One of the biggest ideas is to defend the shoreline by building sea walls and retaining walls. Efforts like these redirect erosion elsewhere, creating the need for more sea walls or trapping water against the walls, which could do more harm than good. Building sea walls is costly, unsustainable, unappealing and temporary since the average life span is only 25 to 30 years and the pounding or rising of water can make them ineffective. Alternate plans to building solid sea walls include creating natural infrastructure buffers or “living shorelines” via mangroves, reefs, marshes, beaches and seagrass that help to break up large storm surge while slowing land sinkage.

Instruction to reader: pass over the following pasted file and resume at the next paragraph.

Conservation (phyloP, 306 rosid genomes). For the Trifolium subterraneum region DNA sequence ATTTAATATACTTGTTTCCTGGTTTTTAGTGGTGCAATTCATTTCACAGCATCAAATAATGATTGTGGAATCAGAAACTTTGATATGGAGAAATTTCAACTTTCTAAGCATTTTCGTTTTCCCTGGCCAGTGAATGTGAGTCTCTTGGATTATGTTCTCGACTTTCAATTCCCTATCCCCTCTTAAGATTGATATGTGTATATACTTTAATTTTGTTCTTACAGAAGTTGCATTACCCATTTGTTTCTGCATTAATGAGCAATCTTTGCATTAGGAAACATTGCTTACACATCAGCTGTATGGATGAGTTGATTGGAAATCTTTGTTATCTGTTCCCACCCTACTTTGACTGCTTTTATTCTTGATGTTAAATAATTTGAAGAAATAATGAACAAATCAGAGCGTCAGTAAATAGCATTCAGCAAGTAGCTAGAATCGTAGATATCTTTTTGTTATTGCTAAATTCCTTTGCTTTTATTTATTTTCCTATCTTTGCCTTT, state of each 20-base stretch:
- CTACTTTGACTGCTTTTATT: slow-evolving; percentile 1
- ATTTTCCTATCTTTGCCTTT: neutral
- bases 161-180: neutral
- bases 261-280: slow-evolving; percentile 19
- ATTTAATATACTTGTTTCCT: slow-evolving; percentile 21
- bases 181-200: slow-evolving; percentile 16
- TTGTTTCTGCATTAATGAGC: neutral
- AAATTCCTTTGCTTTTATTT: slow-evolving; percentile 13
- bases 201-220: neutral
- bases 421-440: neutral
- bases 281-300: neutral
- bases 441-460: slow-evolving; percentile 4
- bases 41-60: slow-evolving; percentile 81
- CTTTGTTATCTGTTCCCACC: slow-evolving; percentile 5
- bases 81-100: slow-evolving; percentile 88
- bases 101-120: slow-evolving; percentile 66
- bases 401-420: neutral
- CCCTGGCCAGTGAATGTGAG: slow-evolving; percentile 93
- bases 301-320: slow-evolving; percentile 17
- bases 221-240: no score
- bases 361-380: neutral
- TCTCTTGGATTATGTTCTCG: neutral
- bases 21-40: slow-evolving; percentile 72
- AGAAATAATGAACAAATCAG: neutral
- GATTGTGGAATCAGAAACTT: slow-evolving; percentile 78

More costly and difficult plans include raising buildings and roads, vacating the first floor of buildings, replacing degrading infrastructure, strengthening codes or building elevations, homeowner buyouts and relocating residents or entire towns. 

A good example of critical structures that will need raising or relocating are pump stations. High-volume water pumps can act as the filtration or wastewater treatment pumps within the station but can also be used for pump station bypass to keep the water flowing while the station is rebuilt, raised or relocated. Additionally, engineering will be necessary to help cities prepare its infrastructure. Decision-makers may see this as a failed return on investment since money is spent on planning and not actually building anything. Progressive pump companies often can help by providing free, in-house certified engineering and support for flood control pump planning and water mitigation strategies.